Measurement and Explanation of Technical Efficiency Performance in Ukrainian Agriculture, 1991-1996

By Murova, Olga I.; Trueblood, Michael A. et al. | Journal of Agricultural and Applied Economics, April 2004 | Go to article overview
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Measurement and Explanation of Technical Efficiency Performance in Ukrainian Agriculture, 1991-1996


Murova, Olga I., Trueblood, Michael A., Coble, Keith H., Journal of Agricultural and Applied Economics


The present study examines technical efficiency patterns in Ukraine's crop sector for 1991-1996. The economic and policy environment in Ukraine has changed since reform began in 1991. Many policy changes have exerted offsetting economic pressures on efficiency. Enterprise privatization and the liberalization of prices and trade put upward pressure on technical efficiency, whereas start-stop land privatization efforts, unpredictable government intervention, and slow developments in the credit and labor markets put downward pressure on efficiency. We found that technical efficiency appears to have improved slightly over the 1991-1996 period, suggesting that the positive forces had more impact.

Key Words: Data envelopment analysis, enterprise privatization, inefficiency, price liberalization, productivity, stochastic frontier analysis, technical efficiency

JEL Classifications: D29, E23, E66, O38, P32

There is significant interest in Ukraine's agricultural sector, which is often referred to as the "breadbasket of Europe" for its role as a food exporter during the early 20th century. Ukraine, the largest country in Europe in geographical area and the fifth most populous country, is home to one-third of the world's rich black soil and is considered to have great agricultural potential. Agriculture is very important to the Ukrainian economy, accounting for 40% of Ukraine's gross domestic product and employing 20% of its total population.

Among the republics of the former Soviet Union, Ukraine was a major producer of many agricultural commodities. For example, Ukraine's total grain production averaged 46 million tons during the period 1988-1990, nearly half the level produced in Russia and approximately one-quarter of total production in the former Soviet Union (Figure 1). However, by 1998-2000, total grain production had declined to an average of 24 million tons. Similar contractions were observed for sugar beets, fluid milk, beef and veal, pork, and poultry; only the production of sunflower seeds has stayed relatively constant.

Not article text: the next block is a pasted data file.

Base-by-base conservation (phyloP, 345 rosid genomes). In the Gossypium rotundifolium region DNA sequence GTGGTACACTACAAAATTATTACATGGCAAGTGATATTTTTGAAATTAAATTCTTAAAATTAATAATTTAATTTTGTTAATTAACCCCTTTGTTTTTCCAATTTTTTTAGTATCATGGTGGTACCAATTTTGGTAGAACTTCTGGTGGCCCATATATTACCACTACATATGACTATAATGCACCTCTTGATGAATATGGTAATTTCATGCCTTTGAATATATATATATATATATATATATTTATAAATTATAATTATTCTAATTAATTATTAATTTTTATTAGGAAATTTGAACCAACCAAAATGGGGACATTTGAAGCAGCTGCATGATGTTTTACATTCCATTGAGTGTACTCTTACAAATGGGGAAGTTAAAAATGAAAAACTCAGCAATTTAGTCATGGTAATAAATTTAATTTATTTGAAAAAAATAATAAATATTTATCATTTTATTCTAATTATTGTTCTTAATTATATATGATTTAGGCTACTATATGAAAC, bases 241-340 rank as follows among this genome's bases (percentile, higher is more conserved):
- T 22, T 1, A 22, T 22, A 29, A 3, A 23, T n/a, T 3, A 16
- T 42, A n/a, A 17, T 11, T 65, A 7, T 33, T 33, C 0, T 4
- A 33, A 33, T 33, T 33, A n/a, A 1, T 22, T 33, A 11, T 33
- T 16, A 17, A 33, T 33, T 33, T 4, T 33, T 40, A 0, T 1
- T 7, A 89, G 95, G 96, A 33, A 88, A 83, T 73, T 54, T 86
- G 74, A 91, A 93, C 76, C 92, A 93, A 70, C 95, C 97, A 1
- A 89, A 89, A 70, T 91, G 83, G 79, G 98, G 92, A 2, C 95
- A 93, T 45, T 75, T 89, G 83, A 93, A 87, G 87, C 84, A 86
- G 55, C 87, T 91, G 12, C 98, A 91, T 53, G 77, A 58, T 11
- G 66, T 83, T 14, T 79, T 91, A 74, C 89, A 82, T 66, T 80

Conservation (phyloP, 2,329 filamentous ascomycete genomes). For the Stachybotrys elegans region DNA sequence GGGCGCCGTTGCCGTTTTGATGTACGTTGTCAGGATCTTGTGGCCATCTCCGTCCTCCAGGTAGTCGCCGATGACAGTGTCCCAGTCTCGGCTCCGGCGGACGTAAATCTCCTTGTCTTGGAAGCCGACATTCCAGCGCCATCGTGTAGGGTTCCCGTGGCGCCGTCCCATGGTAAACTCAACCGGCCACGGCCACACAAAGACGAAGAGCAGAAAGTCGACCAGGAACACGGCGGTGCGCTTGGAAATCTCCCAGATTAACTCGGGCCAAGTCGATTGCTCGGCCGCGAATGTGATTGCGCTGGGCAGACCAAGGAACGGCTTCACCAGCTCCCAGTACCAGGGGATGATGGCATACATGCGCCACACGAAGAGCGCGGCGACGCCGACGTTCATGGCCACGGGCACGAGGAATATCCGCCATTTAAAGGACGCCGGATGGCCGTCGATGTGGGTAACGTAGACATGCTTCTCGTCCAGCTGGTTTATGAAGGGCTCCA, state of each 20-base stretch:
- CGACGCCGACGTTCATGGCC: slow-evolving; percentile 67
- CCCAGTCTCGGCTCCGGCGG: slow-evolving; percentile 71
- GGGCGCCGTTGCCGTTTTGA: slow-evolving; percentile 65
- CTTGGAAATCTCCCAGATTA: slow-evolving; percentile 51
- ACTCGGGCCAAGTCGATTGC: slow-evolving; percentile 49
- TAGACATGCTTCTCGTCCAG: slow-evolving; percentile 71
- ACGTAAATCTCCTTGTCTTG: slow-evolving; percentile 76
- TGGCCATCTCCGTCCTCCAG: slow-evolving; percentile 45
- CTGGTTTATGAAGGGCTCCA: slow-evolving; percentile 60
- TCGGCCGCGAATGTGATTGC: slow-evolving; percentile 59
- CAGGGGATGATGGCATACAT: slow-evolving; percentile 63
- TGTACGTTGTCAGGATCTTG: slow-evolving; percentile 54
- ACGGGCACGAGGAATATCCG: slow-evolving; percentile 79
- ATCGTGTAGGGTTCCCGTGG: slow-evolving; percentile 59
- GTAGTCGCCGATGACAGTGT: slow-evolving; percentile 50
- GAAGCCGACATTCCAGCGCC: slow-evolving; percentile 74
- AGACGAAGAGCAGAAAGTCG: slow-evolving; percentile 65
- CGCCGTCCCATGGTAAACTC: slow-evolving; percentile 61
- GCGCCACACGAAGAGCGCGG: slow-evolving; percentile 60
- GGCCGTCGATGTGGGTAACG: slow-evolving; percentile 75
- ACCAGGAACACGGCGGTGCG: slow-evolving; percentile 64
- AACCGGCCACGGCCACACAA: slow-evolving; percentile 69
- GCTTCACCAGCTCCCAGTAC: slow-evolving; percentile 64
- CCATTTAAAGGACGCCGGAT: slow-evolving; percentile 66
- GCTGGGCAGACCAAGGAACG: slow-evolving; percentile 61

There are many questions about whether Ukraine can harness its agricultural potential and recapture its important role in world markets. At the beginning of reform, it was expected that output would contract initially as the reforms were implemented and real prices fell, but, eventually, the sector was expected to recover as productivity and efficiency improved. Although output has fallen, it is unclear whether efficiency in Ukraine's agricultural sector has improved or whether the sector has shown any clear signs of a rebound.

The objectives of the present study were twofold. The first objective was to highlight some of the economic policies in Ukrainian agriculture, which have an unclear net effect a priori, and then to relate these policies quantitatively by measuring technical efficiency performance on corporate and private farms over the 1991-1996 period. We measured technical efficiency as the degree to which producers are able to maximize physical output from given input levels. The second objective was to quantitatively test a particular set of farm level and institutional variables that were found to be important in explaining technical efficiency performance in Ukraine's neighbor, Russia, given that both countries inherited a similar set of policies and circumstances from the Soviet period.

Ukraine's economic environment during the reform period can be characterized as one of drastic price change, as will be highlighted below. This would seem to indicate that it might be more important to measure allocative efficiency (cost minimization, which is a behavioral phenomenon) rather than technical efficiency (a physical phenomenon of producing on the frontier). Although an allocative efficiency study would be welcome in the future (assuming prices are available), there are still good reasons to examine technical efficiency. In Ukraine's case (along with Russia and several other countries in transition), the price liberalization shock was quite severe.

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